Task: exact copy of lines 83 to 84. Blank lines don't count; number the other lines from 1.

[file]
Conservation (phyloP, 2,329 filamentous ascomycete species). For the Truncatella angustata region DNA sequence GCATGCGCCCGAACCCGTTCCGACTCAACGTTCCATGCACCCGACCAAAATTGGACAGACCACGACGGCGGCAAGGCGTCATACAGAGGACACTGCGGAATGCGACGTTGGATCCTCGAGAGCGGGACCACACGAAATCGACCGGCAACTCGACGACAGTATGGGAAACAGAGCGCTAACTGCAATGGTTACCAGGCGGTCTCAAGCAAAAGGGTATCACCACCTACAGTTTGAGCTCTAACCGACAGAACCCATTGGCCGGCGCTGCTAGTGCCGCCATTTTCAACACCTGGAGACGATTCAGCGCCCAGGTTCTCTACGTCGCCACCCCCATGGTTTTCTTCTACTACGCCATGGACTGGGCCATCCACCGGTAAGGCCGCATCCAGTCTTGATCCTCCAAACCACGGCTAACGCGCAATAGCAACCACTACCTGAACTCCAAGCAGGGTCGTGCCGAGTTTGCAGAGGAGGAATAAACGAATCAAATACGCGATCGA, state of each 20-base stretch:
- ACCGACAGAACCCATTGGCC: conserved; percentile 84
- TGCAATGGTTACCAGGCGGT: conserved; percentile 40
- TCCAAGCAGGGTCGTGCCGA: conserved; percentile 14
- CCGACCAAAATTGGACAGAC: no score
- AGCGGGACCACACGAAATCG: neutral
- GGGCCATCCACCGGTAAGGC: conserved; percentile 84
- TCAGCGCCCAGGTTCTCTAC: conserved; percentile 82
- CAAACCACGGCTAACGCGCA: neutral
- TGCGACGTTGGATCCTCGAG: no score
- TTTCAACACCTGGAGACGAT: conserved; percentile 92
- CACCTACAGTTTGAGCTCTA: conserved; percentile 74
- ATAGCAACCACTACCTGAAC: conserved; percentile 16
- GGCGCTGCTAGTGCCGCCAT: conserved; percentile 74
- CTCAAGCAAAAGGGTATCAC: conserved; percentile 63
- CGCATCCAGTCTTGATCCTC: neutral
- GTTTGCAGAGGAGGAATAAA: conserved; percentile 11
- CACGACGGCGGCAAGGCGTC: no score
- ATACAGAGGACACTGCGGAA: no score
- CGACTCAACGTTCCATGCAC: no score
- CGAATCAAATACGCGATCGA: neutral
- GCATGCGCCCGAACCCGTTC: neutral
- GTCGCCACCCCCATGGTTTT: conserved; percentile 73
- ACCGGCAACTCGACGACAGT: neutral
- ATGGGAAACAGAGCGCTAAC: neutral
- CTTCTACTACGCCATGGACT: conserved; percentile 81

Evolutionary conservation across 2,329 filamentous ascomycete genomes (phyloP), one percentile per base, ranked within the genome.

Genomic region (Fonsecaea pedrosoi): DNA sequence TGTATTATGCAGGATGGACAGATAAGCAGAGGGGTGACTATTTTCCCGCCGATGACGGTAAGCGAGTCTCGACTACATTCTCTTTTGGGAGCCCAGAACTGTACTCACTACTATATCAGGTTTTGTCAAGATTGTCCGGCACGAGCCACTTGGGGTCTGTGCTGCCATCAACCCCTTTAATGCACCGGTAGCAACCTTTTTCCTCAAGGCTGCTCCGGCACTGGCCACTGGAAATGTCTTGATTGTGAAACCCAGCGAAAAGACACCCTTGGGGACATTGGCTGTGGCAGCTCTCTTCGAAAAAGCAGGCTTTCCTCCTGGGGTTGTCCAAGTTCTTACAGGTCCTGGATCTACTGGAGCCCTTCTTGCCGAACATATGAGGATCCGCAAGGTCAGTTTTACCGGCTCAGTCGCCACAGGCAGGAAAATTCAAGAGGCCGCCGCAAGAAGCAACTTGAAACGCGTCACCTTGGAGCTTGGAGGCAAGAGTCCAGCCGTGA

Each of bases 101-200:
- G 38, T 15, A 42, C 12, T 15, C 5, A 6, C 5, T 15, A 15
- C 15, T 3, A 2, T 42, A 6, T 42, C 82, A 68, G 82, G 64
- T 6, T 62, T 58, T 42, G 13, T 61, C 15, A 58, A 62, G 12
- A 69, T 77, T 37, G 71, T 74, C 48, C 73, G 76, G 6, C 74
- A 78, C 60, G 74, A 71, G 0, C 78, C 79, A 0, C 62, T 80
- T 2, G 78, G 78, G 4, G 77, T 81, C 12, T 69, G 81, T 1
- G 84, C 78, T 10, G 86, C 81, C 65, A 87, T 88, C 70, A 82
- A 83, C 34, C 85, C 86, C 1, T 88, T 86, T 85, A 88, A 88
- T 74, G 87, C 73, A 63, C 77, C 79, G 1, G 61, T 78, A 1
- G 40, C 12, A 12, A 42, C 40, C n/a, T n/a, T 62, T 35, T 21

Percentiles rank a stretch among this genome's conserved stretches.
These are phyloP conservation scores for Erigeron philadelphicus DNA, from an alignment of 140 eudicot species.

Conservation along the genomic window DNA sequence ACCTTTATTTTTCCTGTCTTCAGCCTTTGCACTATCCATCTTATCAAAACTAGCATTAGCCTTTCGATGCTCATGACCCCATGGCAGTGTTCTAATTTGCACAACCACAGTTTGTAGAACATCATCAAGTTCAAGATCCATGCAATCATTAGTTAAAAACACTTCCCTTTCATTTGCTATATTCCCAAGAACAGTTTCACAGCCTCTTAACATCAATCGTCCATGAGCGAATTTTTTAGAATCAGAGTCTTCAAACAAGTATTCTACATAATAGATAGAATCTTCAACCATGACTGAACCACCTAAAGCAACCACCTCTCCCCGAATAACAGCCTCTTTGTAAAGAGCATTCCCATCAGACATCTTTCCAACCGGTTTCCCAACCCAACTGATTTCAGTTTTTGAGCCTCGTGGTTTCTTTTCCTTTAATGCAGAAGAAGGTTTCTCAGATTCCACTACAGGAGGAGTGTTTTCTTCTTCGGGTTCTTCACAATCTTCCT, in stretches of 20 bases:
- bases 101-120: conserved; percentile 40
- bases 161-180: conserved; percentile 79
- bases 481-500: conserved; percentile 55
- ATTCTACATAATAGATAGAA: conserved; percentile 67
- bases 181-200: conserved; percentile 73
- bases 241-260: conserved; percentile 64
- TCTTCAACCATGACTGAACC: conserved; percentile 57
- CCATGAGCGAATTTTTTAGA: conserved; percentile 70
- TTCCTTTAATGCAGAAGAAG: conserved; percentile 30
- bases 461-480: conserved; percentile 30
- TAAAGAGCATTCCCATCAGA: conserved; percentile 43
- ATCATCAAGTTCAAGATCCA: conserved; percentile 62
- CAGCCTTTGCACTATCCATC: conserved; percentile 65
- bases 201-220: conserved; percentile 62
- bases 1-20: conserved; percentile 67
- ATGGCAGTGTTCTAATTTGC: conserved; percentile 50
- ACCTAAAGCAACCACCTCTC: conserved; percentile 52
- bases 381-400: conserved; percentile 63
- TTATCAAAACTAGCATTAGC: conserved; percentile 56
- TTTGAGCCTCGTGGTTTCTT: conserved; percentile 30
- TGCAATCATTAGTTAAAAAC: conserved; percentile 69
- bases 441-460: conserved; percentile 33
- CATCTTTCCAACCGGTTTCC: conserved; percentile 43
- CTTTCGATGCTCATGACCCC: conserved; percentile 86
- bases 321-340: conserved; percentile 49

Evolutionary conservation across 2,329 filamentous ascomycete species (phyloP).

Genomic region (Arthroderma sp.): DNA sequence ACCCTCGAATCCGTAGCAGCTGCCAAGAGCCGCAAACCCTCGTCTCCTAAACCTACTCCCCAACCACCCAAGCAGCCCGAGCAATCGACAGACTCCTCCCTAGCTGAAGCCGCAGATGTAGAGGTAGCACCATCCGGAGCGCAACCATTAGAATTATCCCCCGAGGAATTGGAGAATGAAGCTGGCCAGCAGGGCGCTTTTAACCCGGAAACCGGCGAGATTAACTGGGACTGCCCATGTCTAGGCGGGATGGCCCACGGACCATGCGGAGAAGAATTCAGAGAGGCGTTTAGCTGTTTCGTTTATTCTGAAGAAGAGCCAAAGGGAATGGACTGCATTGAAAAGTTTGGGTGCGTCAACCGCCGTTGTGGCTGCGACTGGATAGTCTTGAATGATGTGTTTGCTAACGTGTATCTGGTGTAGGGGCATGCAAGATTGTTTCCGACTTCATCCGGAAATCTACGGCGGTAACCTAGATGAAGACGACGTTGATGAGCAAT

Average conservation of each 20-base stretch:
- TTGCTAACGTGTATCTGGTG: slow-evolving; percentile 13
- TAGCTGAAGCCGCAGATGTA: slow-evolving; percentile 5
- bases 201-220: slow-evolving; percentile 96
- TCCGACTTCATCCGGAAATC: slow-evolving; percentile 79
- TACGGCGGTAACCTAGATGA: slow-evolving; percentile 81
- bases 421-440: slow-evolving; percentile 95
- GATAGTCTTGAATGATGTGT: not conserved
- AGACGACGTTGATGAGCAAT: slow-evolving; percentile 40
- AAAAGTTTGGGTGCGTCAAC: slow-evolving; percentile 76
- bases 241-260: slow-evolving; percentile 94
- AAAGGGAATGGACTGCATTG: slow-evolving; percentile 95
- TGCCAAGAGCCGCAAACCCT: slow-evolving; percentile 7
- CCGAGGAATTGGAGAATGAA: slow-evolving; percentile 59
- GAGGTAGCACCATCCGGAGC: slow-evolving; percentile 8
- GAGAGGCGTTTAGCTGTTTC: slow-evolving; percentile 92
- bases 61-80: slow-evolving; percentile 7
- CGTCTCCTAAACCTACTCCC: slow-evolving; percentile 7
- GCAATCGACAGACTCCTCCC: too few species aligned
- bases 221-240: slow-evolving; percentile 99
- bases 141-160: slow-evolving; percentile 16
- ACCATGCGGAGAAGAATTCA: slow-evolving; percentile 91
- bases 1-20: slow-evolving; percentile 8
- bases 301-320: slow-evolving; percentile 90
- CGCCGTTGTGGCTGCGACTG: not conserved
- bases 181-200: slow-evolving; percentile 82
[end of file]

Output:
- CCGAGGAATTGGAGAATGAA: slow-evolving; percentile 59
- GAGGTAGCACCATCCGGAGC: slow-evolving; percentile 8